The lights of Broadway dazzled the editors of “The Talk of Town,” who commented on the changing displays that brightened The Great White Way.
Broadway hit its prime in the 1920s, when many old buildings originally used for housing or commercial interests became more valuable as places to hang brightly lit signs.
The “Talk” editors were more or less impressed by the displays. Despite their garishness, the Broadway lights were also a symbol of the youthful exuberance of Roaring Twenties New York:
The “Talk” editors sang the praises of the “aortic” Grand Central Station, which they dubbed a place of both dignity and efficiency that sorts a “surprisingly cheerful stream” of travelers with a certain rhythm, set in motion by an impassive gateman:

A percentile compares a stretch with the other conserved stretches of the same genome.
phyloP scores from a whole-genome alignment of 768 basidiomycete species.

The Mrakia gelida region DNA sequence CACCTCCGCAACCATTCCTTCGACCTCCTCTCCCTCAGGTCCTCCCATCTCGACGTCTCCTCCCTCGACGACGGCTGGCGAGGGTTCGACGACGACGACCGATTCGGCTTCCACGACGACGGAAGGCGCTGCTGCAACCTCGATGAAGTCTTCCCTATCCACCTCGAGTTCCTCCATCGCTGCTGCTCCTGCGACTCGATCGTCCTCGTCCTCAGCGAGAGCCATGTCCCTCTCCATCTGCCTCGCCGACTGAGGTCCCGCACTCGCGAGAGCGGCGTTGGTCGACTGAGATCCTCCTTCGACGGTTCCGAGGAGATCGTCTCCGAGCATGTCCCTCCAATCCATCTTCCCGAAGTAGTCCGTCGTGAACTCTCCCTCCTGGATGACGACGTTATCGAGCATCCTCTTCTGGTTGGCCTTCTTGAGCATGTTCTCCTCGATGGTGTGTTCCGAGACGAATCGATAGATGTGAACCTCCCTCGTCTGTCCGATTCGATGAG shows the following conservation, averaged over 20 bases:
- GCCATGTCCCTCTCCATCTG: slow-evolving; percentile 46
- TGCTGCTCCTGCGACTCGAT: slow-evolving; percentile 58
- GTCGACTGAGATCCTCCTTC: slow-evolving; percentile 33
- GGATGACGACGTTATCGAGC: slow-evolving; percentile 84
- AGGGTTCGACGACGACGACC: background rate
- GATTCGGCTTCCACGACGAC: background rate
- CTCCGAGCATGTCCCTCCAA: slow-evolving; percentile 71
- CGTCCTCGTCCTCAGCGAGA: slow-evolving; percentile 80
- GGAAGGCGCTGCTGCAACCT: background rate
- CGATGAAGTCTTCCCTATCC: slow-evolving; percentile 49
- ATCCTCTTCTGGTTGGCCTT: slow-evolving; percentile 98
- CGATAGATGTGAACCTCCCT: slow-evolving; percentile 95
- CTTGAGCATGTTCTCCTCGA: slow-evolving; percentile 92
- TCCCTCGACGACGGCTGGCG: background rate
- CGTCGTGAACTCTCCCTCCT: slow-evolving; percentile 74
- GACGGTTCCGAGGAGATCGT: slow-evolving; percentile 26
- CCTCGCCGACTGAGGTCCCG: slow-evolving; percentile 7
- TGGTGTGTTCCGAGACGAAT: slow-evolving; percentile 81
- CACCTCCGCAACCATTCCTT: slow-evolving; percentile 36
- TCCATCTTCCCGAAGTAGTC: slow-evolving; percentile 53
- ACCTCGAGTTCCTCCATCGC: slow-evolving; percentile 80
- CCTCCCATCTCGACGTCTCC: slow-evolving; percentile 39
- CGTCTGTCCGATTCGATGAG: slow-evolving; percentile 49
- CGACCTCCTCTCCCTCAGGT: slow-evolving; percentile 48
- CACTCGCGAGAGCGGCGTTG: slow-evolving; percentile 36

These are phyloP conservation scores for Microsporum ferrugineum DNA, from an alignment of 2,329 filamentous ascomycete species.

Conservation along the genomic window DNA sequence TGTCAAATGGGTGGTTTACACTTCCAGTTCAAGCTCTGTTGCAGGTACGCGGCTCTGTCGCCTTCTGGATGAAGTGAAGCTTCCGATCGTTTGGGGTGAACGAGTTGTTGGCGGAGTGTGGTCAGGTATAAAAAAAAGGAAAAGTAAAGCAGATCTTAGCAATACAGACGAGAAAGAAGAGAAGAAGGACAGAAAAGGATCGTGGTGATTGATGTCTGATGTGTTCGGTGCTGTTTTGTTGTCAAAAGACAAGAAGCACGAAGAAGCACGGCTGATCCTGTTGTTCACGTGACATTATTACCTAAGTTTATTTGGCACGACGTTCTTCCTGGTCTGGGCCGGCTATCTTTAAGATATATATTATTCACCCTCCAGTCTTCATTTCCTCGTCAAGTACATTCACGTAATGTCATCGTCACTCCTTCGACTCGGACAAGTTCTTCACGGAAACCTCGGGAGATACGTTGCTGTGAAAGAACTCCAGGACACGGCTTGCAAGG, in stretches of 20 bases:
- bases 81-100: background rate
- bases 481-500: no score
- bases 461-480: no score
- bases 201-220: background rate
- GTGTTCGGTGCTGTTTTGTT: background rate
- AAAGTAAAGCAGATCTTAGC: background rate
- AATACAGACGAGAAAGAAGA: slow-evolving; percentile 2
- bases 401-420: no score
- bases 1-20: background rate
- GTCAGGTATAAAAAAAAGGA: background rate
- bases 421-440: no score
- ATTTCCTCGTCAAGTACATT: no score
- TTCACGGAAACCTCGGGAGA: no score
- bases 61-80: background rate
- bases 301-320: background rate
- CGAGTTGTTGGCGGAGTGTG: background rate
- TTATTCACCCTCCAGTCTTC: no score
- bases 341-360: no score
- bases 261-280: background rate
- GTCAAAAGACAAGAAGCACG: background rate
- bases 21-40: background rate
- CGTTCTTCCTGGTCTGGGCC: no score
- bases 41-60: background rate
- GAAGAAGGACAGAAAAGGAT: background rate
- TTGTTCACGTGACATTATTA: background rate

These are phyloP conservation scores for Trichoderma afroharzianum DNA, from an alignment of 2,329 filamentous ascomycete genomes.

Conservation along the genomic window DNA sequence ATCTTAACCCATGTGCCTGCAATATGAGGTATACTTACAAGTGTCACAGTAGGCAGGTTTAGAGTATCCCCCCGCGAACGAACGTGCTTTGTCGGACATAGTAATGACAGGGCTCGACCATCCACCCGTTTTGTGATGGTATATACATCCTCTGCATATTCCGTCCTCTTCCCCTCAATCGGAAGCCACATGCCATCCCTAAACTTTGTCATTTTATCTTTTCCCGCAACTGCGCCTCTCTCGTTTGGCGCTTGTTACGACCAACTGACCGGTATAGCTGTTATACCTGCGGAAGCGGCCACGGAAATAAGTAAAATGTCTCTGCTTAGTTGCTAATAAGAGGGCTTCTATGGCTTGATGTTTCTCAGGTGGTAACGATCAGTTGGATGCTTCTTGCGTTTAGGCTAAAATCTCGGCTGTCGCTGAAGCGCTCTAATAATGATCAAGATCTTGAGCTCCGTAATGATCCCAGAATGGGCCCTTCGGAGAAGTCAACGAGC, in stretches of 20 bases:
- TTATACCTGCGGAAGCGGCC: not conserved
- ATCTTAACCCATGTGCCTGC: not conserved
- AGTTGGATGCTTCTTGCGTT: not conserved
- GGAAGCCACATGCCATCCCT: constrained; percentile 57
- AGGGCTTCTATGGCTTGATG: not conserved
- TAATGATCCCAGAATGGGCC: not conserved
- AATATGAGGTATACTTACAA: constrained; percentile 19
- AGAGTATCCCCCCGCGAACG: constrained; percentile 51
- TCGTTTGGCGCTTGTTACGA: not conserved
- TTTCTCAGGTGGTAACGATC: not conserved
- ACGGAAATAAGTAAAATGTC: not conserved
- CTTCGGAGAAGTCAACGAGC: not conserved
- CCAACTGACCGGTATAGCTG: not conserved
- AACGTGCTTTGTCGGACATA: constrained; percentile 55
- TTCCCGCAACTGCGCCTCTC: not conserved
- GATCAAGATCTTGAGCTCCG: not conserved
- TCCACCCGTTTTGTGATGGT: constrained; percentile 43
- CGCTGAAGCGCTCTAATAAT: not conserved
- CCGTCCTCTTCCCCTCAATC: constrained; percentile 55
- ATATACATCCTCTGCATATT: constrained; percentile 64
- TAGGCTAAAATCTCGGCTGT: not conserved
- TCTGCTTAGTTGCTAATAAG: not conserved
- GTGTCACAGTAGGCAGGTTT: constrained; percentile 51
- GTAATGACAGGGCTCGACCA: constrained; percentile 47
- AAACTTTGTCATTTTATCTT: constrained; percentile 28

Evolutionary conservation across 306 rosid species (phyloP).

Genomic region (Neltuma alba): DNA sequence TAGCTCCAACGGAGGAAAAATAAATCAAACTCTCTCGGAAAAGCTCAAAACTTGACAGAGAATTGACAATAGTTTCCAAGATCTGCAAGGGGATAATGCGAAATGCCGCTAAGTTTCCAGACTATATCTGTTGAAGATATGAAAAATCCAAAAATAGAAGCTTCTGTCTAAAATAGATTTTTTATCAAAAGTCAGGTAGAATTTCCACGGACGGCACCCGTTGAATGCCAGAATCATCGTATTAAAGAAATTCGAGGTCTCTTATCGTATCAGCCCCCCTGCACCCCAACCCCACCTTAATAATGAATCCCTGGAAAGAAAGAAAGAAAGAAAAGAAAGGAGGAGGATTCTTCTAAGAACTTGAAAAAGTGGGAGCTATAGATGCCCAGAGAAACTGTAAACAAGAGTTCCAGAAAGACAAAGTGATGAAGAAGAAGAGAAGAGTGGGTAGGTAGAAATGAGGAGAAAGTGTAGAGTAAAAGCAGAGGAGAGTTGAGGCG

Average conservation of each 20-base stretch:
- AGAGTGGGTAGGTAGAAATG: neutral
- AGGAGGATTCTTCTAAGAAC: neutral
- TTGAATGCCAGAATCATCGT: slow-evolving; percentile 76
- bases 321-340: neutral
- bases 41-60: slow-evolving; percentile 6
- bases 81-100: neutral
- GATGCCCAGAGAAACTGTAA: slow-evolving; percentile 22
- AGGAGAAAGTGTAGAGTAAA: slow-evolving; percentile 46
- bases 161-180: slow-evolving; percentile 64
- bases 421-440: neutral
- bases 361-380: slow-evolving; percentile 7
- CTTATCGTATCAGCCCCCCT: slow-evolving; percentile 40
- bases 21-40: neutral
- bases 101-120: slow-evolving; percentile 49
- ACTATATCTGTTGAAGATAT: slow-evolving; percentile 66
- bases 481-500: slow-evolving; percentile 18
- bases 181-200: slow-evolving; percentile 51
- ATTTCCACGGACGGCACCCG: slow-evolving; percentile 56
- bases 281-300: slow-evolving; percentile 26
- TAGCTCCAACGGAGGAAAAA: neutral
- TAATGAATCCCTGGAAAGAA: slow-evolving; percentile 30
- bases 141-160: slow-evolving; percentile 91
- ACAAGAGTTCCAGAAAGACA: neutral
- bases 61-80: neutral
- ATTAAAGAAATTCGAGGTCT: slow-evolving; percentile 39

The Talk writers also added this lyrical observation of the traveling masses:
Talk also noted the recent travels of Cornelius Vanderbilt Jr., who was an apparent heir to the Vanderbilt fortune until he shunned high society and was disinherited by his parents for becoming a journalist and newspaper publisher. The Talk segment noted that Vanderbilt had returned from travels in Europe, where among other things until he rubbed elbows the Italian dictator Mussolini and observed the curious habits of people under his fascist rule:
Next Time: Talking Pictures…